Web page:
Of vs For in English Grammar
Since of and for are prepositions that are commonly interchanged by many, it is essential to know the difference between of and for in English grammar, if we are to use them accurately. Prepositions are always present and always used in a sentence. The words of and for are also two of the most commonly used prepositions. Of and for are used to signify a relationship between objects or subjects. Apart from being used as prepositions, there are a number of phrases that use of and for. Of comes from Old English. For also comes from Old English. Another interesting fact about for is that it is also used as a conjunction.
What does Of mean?
Of is a preposition that may mean relating to or pertaining to. It can also be used for distance, origin, and cause. It simply signifies a relationship between two objects. Look at the examples given below.
• There are a lot of children attending church choir today.
• I took a candid picture of you.
• Our dog died of cancer.
Now, have a look at the following sentences that are made using phrases that use of.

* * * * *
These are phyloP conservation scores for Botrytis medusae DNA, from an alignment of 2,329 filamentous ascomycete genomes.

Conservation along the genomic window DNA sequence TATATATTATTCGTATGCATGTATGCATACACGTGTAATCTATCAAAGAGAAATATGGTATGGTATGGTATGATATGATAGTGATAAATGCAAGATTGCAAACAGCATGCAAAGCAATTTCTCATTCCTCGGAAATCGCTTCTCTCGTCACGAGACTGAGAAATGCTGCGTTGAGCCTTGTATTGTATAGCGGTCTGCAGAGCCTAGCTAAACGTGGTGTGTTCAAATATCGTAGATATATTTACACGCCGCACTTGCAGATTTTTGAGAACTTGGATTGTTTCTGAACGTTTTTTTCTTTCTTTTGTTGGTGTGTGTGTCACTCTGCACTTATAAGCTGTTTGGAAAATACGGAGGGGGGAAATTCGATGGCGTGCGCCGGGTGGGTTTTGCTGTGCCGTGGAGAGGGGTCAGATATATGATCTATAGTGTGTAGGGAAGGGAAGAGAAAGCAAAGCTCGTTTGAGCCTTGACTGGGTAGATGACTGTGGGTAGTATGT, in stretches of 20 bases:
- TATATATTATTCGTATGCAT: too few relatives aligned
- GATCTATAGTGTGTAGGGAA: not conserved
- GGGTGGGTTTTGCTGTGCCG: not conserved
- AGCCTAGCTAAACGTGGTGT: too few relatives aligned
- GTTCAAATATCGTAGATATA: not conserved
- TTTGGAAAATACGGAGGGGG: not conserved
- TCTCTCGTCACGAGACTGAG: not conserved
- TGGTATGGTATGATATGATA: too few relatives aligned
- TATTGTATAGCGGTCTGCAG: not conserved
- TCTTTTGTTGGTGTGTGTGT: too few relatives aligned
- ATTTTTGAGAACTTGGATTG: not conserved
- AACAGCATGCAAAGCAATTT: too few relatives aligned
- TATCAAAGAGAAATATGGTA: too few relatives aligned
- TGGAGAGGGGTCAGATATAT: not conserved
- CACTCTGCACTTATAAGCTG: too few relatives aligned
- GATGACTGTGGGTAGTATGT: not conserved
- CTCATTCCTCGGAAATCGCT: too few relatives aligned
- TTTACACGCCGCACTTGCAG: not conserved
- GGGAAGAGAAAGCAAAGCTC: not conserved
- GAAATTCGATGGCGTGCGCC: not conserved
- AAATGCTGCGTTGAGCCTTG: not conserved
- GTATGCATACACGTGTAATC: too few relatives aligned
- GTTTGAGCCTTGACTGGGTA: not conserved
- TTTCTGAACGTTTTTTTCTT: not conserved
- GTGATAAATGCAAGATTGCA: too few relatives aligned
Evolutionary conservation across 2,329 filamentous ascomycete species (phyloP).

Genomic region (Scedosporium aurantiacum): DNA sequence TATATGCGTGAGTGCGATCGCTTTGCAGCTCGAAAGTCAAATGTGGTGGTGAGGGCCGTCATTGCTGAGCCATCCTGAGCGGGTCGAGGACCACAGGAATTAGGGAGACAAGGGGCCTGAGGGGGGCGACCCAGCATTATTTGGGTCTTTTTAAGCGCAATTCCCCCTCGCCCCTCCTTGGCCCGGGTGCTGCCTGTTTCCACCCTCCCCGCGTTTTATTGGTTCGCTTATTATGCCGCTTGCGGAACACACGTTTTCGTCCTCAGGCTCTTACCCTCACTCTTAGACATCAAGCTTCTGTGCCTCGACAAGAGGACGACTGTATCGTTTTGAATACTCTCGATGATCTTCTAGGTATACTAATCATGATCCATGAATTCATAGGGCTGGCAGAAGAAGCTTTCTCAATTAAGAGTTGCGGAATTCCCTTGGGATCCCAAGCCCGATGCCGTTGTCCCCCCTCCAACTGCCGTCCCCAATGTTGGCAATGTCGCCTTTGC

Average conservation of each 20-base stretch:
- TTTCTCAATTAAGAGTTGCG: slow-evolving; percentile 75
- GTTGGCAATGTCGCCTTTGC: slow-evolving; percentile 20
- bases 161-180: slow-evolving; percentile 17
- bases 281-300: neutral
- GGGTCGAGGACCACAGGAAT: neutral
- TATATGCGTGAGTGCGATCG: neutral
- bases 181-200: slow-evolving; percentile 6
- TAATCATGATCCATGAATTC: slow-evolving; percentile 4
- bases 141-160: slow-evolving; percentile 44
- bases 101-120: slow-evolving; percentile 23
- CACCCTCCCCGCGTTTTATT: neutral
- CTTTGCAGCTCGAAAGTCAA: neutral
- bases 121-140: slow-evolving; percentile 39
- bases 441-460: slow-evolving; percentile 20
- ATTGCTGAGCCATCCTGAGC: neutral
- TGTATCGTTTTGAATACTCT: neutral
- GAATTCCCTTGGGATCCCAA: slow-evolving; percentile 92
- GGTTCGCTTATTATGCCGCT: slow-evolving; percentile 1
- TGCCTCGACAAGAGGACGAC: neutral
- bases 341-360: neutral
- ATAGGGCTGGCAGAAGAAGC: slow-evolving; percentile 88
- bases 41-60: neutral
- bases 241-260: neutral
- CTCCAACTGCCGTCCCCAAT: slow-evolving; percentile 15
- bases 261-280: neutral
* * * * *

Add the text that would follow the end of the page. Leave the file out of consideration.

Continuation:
(Possess intrinsically; give rise to)
This journey is of great opportunity and experience.
(Denoting the least likely or expected example)
Sylvia, of all the girls, came to the wedding of her friend.
What does For mean?
For, on the other hand, means over a period such as hours, years and days. It also can be used as a preposition of distance and purpose. Examples of for as a preposition are given below.
• I have not seen my brother for 18 years now.
• I have walked for a couple of hours.
• Johnny went to the doctor for his checkup.
As a conjunction ‘for’ can be used in the following manner.
He rose early for he wanted to see his father coming home.
What is the difference between Of and For?
Of is a preposition that is used to mean pertains to, while for is a preposition of time. Both are commonly used as prepositions that link subjects or objects together in a sentence. Preposition of may be used for direction or distance; preposition for can be used for distance and purpose. Of can be used in a general or broader sense while for is specific. For example: “A president will die for his country.” This sentence is specific that the president will die to protect the country. “He died of cancer.” This sentence means that he died because of cancer, nothing specific.
Of vs For
• Of is a preposition of distance, origin, direction and cause while for is a preposition of time, distance and purpose.
• Of is used in a general or broader sense while for is specific.
Learning to use the words of and for in a sentence will really aid you in mastering the proper usage of prepositions. Although they are easy and very common, it is always an advantage to know what each means.